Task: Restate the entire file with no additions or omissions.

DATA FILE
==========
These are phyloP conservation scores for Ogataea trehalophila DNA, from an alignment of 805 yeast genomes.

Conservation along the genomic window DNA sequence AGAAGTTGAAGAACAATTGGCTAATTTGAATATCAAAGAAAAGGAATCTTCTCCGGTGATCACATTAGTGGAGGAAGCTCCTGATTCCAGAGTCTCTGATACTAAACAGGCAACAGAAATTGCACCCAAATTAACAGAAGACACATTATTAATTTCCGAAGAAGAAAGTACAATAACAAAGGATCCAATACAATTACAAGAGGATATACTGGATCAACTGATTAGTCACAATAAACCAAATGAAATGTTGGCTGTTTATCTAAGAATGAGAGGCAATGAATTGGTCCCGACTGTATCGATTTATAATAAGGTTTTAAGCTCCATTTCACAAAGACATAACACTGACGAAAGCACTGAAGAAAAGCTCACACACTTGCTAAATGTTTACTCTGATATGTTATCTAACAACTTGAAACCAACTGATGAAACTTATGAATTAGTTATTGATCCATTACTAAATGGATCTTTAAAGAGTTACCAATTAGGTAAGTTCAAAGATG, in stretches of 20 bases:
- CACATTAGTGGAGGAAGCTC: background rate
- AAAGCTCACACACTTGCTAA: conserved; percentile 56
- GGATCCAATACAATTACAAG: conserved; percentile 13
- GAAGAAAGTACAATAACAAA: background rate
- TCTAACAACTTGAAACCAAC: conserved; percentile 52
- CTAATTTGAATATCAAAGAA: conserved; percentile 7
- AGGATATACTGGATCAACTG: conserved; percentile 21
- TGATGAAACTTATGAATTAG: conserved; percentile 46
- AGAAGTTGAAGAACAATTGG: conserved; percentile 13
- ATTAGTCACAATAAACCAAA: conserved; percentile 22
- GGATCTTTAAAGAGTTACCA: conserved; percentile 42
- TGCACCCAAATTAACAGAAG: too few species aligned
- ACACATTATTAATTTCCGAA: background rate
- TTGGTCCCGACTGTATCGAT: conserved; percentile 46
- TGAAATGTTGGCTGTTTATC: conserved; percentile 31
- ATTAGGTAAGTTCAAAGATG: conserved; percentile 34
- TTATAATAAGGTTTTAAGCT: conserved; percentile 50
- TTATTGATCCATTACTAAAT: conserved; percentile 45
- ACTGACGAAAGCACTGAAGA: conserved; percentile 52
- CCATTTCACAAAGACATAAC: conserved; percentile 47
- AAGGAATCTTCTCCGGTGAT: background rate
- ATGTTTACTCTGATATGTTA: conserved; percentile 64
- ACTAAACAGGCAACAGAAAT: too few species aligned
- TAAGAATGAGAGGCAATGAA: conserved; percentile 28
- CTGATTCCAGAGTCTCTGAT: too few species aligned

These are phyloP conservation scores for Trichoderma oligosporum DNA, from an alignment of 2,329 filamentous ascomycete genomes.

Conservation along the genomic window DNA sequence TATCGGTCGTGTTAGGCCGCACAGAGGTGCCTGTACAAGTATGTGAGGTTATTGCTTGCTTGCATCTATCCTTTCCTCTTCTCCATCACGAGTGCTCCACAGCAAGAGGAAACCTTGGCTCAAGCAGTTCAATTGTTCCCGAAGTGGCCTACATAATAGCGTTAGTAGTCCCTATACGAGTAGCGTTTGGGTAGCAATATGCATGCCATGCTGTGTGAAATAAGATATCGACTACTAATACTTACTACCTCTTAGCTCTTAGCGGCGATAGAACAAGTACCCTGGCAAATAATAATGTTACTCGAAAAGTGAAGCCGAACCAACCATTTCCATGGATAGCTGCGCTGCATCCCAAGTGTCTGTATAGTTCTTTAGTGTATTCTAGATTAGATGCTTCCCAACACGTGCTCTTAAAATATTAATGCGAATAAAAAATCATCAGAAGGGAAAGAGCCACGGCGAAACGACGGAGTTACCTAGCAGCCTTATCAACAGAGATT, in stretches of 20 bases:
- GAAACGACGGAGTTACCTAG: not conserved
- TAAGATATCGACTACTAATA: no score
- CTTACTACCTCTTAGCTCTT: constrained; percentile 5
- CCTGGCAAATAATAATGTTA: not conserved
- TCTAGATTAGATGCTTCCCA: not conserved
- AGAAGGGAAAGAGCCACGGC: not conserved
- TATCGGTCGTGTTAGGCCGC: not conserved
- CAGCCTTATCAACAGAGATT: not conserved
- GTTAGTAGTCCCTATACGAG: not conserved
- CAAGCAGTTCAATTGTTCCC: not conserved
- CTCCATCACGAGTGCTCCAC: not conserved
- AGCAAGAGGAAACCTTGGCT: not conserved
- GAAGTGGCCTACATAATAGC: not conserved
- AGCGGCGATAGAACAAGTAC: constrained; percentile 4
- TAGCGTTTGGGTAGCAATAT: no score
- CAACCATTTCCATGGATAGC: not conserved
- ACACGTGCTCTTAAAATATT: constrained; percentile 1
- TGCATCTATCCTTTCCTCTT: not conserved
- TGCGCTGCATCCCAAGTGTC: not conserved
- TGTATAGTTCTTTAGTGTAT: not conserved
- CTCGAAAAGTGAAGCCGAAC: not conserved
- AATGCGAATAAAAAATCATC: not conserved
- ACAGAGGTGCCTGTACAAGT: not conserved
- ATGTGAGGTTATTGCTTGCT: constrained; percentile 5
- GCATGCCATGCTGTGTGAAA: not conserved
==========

These are phyloP conservation scores for Ogataea trehalophila DNA, from an alignment of 805 yeast genomes.

Conservation along the genomic window DNA sequence AGAAGTTGAAGAACAATTGGCTAATTTGAATATCAAAGAAAAGGAATCTTCTCCGGTGATCACATTAGTGGAGGAAGCTCCTGATTCCAGAGTCTCTGATACTAAACAGGCAACAGAAATTGCACCCAAATTAACAGAAGACACATTATTAATTTCCGAAGAAGAAAGTACAATAACAAAGGATCCAATACAATTACAAGAGGATATACTGGATCAACTGATTAGTCACAATAAACCAAATGAAATGTTGGCTGTTTATCTAAGAATGAGAGGCAATGAATTGGTCCCGACTGTATCGATTTATAATAAGGTTTTAAGCTCCATTTCACAAAGACATAACACTGACGAAAGCACTGAAGAAAAGCTCACACACTTGCTAAATGTTTACTCTGATATGTTATCTAACAACTTGAAACCAACTGATGAAACTTATGAATTAGTTATTGATCCATTACTAAATGGATCTTTAAAGAGTTACCAATTAGGTAAGTTCAAAGATG, in stretches of 20 bases:
- CACATTAGTGGAGGAAGCTC: background rate
- AAAGCTCACACACTTGCTAA: conserved; percentile 56
- GGATCCAATACAATTACAAG: conserved; percentile 13
- GAAGAAAGTACAATAACAAA: background rate
- TCTAACAACTTGAAACCAAC: conserved; percentile 52
- CTAATTTGAATATCAAAGAA: conserved; percentile 7
- AGGATATACTGGATCAACTG: conserved; percentile 21
- TGATGAAACTTATGAATTAG: conserved; percentile 46
- AGAAGTTGAAGAACAATTGG: conserved; percentile 13
- ATTAGTCACAATAAACCAAA: conserved; percentile 22
- GGATCTTTAAAGAGTTACCA: conserved; percentile 42
- TGCACCCAAATTAACAGAAG: too few species aligned
- ACACATTATTAATTTCCGAA: background rate
- TTGGTCCCGACTGTATCGAT: conserved; percentile 46
- TGAAATGTTGGCTGTTTATC: conserved; percentile 31
- ATTAGGTAAGTTCAAAGATG: conserved; percentile 34
- TTATAATAAGGTTTTAAGCT: conserved; percentile 50
- TTATTGATCCATTACTAAAT: conserved; percentile 45
- ACTGACGAAAGCACTGAAGA: conserved; percentile 52
- CCATTTCACAAAGACATAAC: conserved; percentile 47
- AAGGAATCTTCTCCGGTGAT: background rate
- ATGTTTACTCTGATATGTTA: conserved; percentile 64
- ACTAAACAGGCAACAGAAAT: too few species aligned
- TAAGAATGAGAGGCAATGAA: conserved; percentile 28
- CTGATTCCAGAGTCTCTGAT: too few species aligned

These are phyloP conservation scores for Trichoderma oligosporum DNA, from an alignment of 2,329 filamentous ascomycete genomes.

Conservation along the genomic window DNA sequence TATCGGTCGTGTTAGGCCGCACAGAGGTGCCTGTACAAGTATGTGAGGTTATTGCTTGCTTGCATCTATCCTTTCCTCTTCTCCATCACGAGTGCTCCACAGCAAGAGGAAACCTTGGCTCAAGCAGTTCAATTGTTCCCGAAGTGGCCTACATAATAGCGTTAGTAGTCCCTATACGAGTAGCGTTTGGGTAGCAATATGCATGCCATGCTGTGTGAAATAAGATATCGACTACTAATACTTACTACCTCTTAGCTCTTAGCGGCGATAGAACAAGTACCCTGGCAAATAATAATGTTACTCGAAAAGTGAAGCCGAACCAACCATTTCCATGGATAGCTGCGCTGCATCCCAAGTGTCTGTATAGTTCTTTAGTGTATTCTAGATTAGATGCTTCCCAACACGTGCTCTTAAAATATTAATGCGAATAAAAAATCATCAGAAGGGAAAGAGCCACGGCGAAACGACGGAGTTACCTAGCAGCCTTATCAACAGAGATT, in stretches of 20 bases:
- GAAACGACGGAGTTACCTAG: not conserved
- TAAGATATCGACTACTAATA: no score
- CTTACTACCTCTTAGCTCTT: constrained; percentile 5
- CCTGGCAAATAATAATGTTA: not conserved
- TCTAGATTAGATGCTTCCCA: not conserved
- AGAAGGGAAAGAGCCACGGC: not conserved
- TATCGGTCGTGTTAGGCCGC: not conserved
- CAGCCTTATCAACAGAGATT: not conserved
- GTTAGTAGTCCCTATACGAG: not conserved
- CAAGCAGTTCAATTGTTCCC: not conserved
- CTCCATCACGAGTGCTCCAC: not conserved
- AGCAAGAGGAAACCTTGGCT: not conserved
- GAAGTGGCCTACATAATAGC: not conserved
- AGCGGCGATAGAACAAGTAC: constrained; percentile 4
- TAGCGTTTGGGTAGCAATAT: no score
- CAACCATTTCCATGGATAGC: not conserved
- ACACGTGCTCTTAAAATATT: constrained; percentile 1
- TGCATCTATCCTTTCCTCTT: not conserved
- TGCGCTGCATCCCAAGTGTC: not conserved
- TGTATAGTTCTTTAGTGTAT: not conserved
- CTCGAAAAGTGAAGCCGAAC: not conserved
- AATGCGAATAAAAAATCATC: not conserved
- ACAGAGGTGCCTGTACAAGT: not conserved
- ATGTGAGGTTATTGCTTGCT: constrained; percentile 5
- GCATGCCATGCTGTGTGAAA: not conserved